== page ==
[gameinfo title=”Game Info” game_name=”” developers=”High Moon Studios” publishers=”Activision” platforms=”” genres=”” release_date=”June 14, 2011″]
Rolling out from Activision and developer High Moon Studios comes the next installment to the Transformers video game saga, Transformers: Dark of the Moon. Transformers: Dark of the Moon serves as a prologue to the blockbuster title of the same name, and is meant to give players a bit more information on how the movie’s plot comes about.
While playing Dark of the Moon you’ll play as both the Autobots and Decipticons, navigating around the world to the Jungles of Central America, Siberian military facilities, and even Detroit’s urban cityscapes. The game will consist of going from A to B; killing enemies, interacting with objects, and the classic button smashing to open a locked door with your mechanical strength. Sadly the single-player campaign only consists of seven levels so you can easily wrap the game up in a day or two, especially if you’re a gamer or Transformers junkie. However, the campaign does have a gleam of hope as it gives the back story on Shockwave, Megatron’s new assassin Decipticon, comes to play in the movie.
Dark of the Moon also supports a small lackluster multiplayer aspect. You’ll be able to play team deathmatch, free for all, or conquest as one of four different classes. Ranking up will net you additional customization slots and upgrades but sadly once you hit level 20 there’s no further progression. Ranking up could be fun, but reaching level 20 can be done in less than 10 games of conquest so it doesn’t leave much to replayability.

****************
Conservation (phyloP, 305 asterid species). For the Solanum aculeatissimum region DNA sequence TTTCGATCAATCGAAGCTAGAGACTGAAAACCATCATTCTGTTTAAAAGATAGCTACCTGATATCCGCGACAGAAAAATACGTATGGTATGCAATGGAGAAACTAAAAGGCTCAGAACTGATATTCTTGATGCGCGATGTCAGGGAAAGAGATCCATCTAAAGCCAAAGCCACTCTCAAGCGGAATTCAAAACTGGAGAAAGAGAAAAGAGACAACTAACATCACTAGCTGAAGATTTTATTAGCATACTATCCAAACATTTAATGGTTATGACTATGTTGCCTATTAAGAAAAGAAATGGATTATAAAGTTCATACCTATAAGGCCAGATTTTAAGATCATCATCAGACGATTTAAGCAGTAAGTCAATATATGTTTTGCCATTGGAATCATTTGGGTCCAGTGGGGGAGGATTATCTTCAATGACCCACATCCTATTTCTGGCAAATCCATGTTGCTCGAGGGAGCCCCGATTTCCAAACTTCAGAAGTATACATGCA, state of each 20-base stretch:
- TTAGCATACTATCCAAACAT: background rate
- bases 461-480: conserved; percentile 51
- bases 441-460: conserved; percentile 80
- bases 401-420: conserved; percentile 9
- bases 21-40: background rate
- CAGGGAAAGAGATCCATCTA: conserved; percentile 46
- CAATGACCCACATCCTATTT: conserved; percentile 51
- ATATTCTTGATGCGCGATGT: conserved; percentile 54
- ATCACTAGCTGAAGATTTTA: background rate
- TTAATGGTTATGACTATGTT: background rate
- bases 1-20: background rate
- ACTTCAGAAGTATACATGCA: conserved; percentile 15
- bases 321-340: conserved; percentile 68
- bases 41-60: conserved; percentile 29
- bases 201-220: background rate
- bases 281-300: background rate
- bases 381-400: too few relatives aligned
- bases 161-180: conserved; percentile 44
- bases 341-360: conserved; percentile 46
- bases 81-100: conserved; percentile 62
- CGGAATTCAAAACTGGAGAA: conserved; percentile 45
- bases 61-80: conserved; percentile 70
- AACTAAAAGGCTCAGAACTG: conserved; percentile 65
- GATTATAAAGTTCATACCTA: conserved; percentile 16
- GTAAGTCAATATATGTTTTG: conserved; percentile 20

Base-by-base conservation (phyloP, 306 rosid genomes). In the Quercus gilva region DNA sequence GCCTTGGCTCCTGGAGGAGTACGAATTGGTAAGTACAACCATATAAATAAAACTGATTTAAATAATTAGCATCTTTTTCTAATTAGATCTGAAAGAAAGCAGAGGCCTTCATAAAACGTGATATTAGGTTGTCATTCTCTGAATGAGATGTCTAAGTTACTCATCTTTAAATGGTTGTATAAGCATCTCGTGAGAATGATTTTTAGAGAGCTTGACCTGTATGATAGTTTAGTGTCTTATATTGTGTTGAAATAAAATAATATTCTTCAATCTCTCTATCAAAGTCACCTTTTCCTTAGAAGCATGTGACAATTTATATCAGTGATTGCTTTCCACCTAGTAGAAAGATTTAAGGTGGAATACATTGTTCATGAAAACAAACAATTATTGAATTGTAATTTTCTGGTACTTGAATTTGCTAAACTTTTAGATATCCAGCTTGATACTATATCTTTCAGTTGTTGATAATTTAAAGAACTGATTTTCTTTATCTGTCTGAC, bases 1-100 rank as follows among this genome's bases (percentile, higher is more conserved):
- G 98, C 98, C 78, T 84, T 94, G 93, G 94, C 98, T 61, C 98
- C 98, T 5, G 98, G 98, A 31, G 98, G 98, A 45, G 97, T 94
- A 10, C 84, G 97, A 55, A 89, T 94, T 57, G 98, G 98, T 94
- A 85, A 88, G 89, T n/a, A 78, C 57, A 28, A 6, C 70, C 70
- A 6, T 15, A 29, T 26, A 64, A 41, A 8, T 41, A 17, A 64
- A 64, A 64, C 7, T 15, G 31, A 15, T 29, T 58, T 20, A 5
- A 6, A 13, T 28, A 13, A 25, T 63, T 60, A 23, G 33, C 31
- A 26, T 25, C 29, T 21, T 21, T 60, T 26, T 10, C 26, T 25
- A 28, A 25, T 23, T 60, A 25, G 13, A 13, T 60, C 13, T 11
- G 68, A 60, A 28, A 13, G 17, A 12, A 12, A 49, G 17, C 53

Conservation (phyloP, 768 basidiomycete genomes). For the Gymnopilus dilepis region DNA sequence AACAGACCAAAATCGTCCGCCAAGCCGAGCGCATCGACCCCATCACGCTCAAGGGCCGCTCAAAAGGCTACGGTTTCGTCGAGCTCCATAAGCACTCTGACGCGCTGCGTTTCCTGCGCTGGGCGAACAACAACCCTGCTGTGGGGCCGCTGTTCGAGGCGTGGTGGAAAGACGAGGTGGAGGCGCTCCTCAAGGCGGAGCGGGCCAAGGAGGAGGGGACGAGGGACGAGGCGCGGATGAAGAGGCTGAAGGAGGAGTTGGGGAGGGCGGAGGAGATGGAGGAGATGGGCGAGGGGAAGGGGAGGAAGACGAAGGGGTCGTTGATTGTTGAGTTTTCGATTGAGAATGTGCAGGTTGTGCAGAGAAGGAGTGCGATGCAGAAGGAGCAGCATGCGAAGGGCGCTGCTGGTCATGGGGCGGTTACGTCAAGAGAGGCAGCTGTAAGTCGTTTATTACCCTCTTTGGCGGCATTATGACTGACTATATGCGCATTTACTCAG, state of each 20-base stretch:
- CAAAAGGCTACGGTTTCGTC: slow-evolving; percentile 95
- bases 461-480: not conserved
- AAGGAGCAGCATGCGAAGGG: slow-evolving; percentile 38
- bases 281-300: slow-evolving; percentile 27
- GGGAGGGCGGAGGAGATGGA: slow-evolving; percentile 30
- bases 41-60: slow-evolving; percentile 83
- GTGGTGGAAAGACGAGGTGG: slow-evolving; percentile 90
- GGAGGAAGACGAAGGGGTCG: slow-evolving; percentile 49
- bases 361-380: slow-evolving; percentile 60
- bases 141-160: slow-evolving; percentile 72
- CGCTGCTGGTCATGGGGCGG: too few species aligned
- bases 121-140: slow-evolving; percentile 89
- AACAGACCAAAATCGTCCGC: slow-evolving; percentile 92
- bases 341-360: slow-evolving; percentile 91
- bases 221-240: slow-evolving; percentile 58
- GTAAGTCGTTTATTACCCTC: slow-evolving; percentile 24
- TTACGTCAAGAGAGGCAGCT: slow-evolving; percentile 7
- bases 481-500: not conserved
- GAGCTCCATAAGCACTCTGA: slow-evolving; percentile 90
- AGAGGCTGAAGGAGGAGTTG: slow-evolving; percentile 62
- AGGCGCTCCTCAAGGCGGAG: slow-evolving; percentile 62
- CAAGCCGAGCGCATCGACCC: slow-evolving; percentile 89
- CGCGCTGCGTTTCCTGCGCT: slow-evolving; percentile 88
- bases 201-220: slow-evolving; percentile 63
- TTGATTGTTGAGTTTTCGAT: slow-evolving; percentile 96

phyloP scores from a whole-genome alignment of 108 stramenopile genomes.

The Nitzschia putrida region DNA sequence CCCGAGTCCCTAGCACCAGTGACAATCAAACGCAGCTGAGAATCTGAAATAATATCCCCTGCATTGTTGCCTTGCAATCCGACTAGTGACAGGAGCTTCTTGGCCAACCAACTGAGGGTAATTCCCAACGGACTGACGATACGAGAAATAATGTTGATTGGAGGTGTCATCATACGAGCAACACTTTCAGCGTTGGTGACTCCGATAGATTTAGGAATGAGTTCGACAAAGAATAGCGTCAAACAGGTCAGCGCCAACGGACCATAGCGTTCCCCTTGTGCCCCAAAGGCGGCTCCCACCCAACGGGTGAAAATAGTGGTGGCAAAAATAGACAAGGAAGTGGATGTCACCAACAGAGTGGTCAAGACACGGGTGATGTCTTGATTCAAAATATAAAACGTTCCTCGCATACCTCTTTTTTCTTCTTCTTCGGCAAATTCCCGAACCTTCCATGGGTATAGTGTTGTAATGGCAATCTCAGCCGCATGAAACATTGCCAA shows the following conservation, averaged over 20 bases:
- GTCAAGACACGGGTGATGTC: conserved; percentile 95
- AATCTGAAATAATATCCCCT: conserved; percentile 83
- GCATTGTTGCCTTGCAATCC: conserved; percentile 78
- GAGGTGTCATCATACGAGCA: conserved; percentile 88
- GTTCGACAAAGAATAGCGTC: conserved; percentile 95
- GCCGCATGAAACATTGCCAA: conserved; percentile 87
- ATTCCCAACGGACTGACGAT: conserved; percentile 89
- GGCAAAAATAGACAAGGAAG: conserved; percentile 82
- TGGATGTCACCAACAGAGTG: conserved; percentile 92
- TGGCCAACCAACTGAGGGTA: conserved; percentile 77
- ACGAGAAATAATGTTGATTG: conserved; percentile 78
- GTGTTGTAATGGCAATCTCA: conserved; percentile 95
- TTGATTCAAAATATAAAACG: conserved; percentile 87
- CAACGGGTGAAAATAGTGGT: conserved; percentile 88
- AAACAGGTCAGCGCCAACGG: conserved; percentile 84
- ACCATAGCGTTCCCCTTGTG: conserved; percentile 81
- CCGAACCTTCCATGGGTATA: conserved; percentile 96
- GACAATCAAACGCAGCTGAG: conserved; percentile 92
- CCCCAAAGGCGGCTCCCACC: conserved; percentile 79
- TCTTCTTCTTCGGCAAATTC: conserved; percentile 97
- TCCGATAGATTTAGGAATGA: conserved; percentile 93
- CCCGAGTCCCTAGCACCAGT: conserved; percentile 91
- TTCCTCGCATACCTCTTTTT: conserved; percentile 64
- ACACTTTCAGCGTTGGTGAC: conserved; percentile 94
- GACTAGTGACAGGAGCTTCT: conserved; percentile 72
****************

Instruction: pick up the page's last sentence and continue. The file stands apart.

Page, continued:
Being a pretty basic movie-game, the controls of Dark of the Moon keep things nice and simple for all ages. In both robot and vehicle mode you’ll move and aim with the joysticks, while the triggers and buttons will be your weapon, alternate weapons, or abilities. . In addition to characters’ traditional Robot and Vehicle Modes, players can now instantly convert to a third, hybrid vehicle-based state called Stealth Force that features advanced weapons, defense systems and targeting capabilities while in a highly maneuverable vehicle form that maintains strafing abilities. This makes it easier for players as robot and vehicle moves will navigate the same, but it’s a little odd being able to strife straight to the side while in Bubblebee’s Camaro.
While there wasn’t any freezing or lag, the graphics aren’t anything to brag about. Textures are bland and edges will bleed into each other. Luckily the cut scenes look much better than the gameplay, and while the voice acting won’t earn any awards it was nice hearing a Megatron that at least sounded like Megatron.
Transformers: Dark of the Moon is great for anyone wanting a little more Transformers goodness in their life, but for anyone who wants a solid title that will last them, look elsewhere. The simple gameplay and both short single player and multiplayer make this one a hard contender for anything more than a rental.